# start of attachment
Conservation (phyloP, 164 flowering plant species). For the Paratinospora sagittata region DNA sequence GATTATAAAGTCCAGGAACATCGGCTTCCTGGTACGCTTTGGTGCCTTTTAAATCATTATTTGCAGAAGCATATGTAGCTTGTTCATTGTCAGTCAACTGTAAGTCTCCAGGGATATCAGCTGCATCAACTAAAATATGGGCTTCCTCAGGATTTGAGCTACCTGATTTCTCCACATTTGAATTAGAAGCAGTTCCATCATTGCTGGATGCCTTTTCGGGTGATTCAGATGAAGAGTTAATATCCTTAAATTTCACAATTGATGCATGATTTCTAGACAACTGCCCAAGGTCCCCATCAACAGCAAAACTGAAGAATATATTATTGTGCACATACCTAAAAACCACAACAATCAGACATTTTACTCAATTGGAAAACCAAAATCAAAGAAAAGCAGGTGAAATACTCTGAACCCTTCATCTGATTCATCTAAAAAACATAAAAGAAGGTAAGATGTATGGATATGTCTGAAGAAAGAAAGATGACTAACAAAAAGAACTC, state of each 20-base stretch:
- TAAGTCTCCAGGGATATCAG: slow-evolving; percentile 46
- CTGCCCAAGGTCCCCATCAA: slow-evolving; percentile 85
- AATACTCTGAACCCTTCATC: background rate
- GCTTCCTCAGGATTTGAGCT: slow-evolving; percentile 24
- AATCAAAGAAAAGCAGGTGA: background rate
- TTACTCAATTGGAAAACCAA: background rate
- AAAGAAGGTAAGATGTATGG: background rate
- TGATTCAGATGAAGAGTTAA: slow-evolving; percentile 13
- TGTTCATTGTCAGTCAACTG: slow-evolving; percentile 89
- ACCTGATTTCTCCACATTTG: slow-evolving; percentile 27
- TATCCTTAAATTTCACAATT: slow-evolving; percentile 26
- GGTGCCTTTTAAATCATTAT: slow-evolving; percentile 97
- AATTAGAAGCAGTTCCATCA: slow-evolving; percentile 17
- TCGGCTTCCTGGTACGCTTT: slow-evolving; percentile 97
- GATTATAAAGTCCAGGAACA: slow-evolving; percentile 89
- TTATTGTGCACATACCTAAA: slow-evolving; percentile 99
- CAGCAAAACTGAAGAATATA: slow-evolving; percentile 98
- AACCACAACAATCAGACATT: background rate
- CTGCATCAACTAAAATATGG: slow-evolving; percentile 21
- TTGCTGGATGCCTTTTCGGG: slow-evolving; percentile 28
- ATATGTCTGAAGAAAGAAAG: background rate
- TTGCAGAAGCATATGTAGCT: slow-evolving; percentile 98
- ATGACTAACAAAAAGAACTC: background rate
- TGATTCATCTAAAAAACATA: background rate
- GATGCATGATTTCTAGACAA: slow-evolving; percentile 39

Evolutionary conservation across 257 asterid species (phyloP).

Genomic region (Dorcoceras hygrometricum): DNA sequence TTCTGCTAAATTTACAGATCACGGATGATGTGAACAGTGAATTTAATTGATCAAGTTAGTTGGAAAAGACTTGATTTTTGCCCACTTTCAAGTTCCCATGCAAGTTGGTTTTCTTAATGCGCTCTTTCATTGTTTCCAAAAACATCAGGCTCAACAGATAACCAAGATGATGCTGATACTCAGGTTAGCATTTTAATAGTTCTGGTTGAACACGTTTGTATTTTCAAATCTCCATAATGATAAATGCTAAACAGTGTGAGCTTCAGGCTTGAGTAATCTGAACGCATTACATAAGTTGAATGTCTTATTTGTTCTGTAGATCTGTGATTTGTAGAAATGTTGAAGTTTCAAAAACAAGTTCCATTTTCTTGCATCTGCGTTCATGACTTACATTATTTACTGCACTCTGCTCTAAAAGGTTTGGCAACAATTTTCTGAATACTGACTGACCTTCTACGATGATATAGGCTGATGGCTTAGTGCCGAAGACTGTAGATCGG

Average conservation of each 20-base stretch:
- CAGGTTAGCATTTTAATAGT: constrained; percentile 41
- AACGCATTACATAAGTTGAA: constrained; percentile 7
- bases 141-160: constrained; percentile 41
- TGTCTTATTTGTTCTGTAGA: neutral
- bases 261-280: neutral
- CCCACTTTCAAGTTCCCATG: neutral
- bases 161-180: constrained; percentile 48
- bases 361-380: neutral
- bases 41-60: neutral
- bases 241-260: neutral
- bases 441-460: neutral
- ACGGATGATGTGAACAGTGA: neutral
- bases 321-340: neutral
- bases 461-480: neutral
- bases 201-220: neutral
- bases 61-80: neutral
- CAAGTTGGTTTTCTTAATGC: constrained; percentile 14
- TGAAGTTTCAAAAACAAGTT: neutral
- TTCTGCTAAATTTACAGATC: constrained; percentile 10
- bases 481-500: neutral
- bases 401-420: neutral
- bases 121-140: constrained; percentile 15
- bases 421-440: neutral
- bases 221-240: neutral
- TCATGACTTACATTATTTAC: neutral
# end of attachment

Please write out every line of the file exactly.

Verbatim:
Conservation (phyloP, 164 flowering plant species). For the Paratinospora sagittata region DNA sequence GATTATAAAGTCCAGGAACATCGGCTTCCTGGTACGCTTTGGTGCCTTTTAAATCATTATTTGCAGAAGCATATGTAGCTTGTTCATTGTCAGTCAACTGTAAGTCTCCAGGGATATCAGCTGCATCAACTAAAATATGGGCTTCCTCAGGATTTGAGCTACCTGATTTCTCCACATTTGAATTAGAAGCAGTTCCATCATTGCTGGATGCCTTTTCGGGTGATTCAGATGAAGAGTTAATATCCTTAAATTTCACAATTGATGCATGATTTCTAGACAACTGCCCAAGGTCCCCATCAACAGCAAAACTGAAGAATATATTATTGTGCACATACCTAAAAACCACAACAATCAGACATTTTACTCAATTGGAAAACCAAAATCAAAGAAAAGCAGGTGAAATACTCTGAACCCTTCATCTGATTCATCTAAAAAACATAAAAGAAGGTAAGATGTATGGATATGTCTGAAGAAAGAAAGATGACTAACAAAAAGAACTC, state of each 20-base stretch:
- TAAGTCTCCAGGGATATCAG: slow-evolving; percentile 46
- CTGCCCAAGGTCCCCATCAA: slow-evolving; percentile 85
- AATACTCTGAACCCTTCATC: background rate
- GCTTCCTCAGGATTTGAGCT: slow-evolving; percentile 24
- AATCAAAGAAAAGCAGGTGA: background rate
- TTACTCAATTGGAAAACCAA: background rate
- AAAGAAGGTAAGATGTATGG: background rate
- TGATTCAGATGAAGAGTTAA: slow-evolving; percentile 13
- TGTTCATTGTCAGTCAACTG: slow-evolving; percentile 89
- ACCTGATTTCTCCACATTTG: slow-evolving; percentile 27
- TATCCTTAAATTTCACAATT: slow-evolving; percentile 26
- GGTGCCTTTTAAATCATTAT: slow-evolving; percentile 97
- AATTAGAAGCAGTTCCATCA: slow-evolving; percentile 17
- TCGGCTTCCTGGTACGCTTT: slow-evolving; percentile 97
- GATTATAAAGTCCAGGAACA: slow-evolving; percentile 89
- TTATTGTGCACATACCTAAA: slow-evolving; percentile 99
- CAGCAAAACTGAAGAATATA: slow-evolving; percentile 98
- AACCACAACAATCAGACATT: background rate
- CTGCATCAACTAAAATATGG: slow-evolving; percentile 21
- TTGCTGGATGCCTTTTCGGG: slow-evolving; percentile 28
- ATATGTCTGAAGAAAGAAAG: background rate
- TTGCAGAAGCATATGTAGCT: slow-evolving; percentile 98
- ATGACTAACAAAAAGAACTC: background rate
- TGATTCATCTAAAAAACATA: background rate
- GATGCATGATTTCTAGACAA: slow-evolving; percentile 39

Evolutionary conservation across 257 asterid species (phyloP).

Genomic region (Dorcoceras hygrometricum): DNA sequence TTCTGCTAAATTTACAGATCACGGATGATGTGAACAGTGAATTTAATTGATCAAGTTAGTTGGAAAAGACTTGATTTTTGCCCACTTTCAAGTTCCCATGCAAGTTGGTTTTCTTAATGCGCTCTTTCATTGTTTCCAAAAACATCAGGCTCAACAGATAACCAAGATGATGCTGATACTCAGGTTAGCATTTTAATAGTTCTGGTTGAACACGTTTGTATTTTCAAATCTCCATAATGATAAATGCTAAACAGTGTGAGCTTCAGGCTTGAGTAATCTGAACGCATTACATAAGTTGAATGTCTTATTTGTTCTGTAGATCTGTGATTTGTAGAAATGTTGAAGTTTCAAAAACAAGTTCCATTTTCTTGCATCTGCGTTCATGACTTACATTATTTACTGCACTCTGCTCTAAAAGGTTTGGCAACAATTTTCTGAATACTGACTGACCTTCTACGATGATATAGGCTGATGGCTTAGTGCCGAAGACTGTAGATCGG

Average conservation of each 20-base stretch:
- CAGGTTAGCATTTTAATAGT: constrained; percentile 41
- AACGCATTACATAAGTTGAA: constrained; percentile 7
- bases 141-160: constrained; percentile 41
- TGTCTTATTTGTTCTGTAGA: neutral
- bases 261-280: neutral
- CCCACTTTCAAGTTCCCATG: neutral
- bases 161-180: constrained; percentile 48
- bases 361-380: neutral
- bases 41-60: neutral
- bases 241-260: neutral
- bases 441-460: neutral
- ACGGATGATGTGAACAGTGA: neutral
- bases 321-340: neutral
- bases 461-480: neutral
- bases 201-220: neutral
- bases 61-80: neutral
- CAAGTTGGTTTTCTTAATGC: constrained; percentile 14
- TGAAGTTTCAAAAACAAGTT: neutral
- TTCTGCTAAATTTACAGATC: constrained; percentile 10
- bases 481-500: neutral
- bases 401-420: neutral
- bases 121-140: constrained; percentile 15
- bases 421-440: neutral
- bases 221-240: neutral
- TCATGACTTACATTATTTAC: neutral